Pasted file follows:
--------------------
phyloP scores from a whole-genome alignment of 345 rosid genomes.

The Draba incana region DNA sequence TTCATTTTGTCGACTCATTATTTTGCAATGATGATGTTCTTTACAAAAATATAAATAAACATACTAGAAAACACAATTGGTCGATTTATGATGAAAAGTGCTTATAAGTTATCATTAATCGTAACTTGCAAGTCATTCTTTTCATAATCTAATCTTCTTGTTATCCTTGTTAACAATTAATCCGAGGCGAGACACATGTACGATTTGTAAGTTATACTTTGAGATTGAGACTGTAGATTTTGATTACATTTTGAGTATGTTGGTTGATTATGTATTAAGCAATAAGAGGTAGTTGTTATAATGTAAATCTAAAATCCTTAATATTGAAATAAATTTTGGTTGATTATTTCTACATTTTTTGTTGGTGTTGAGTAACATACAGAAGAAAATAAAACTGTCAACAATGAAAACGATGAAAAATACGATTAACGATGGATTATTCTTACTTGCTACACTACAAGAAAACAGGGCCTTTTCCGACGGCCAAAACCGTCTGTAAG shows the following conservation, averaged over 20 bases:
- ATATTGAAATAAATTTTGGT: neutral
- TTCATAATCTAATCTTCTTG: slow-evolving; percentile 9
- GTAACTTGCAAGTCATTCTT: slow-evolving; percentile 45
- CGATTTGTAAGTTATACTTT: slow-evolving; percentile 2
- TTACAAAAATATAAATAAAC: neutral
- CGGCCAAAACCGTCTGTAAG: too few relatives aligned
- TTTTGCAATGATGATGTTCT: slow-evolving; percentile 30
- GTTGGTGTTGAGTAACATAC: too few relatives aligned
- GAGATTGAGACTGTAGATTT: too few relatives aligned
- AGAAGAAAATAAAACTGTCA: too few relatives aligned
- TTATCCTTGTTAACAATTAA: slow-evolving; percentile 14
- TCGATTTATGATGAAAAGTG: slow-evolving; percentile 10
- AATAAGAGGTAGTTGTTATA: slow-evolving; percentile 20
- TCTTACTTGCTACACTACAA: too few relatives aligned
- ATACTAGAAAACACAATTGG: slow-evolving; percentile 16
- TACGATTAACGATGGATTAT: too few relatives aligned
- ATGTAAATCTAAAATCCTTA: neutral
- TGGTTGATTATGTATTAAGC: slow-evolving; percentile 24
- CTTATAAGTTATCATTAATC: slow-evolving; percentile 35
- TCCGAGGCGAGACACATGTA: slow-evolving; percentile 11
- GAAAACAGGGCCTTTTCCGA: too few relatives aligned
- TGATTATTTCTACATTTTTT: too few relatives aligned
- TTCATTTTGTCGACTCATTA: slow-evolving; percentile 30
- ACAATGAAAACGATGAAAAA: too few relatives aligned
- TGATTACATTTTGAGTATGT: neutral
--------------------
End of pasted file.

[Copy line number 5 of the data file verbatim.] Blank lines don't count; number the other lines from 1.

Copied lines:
- GTAACTTGCAAGTCATTCTT: slow-evolving; percentile 45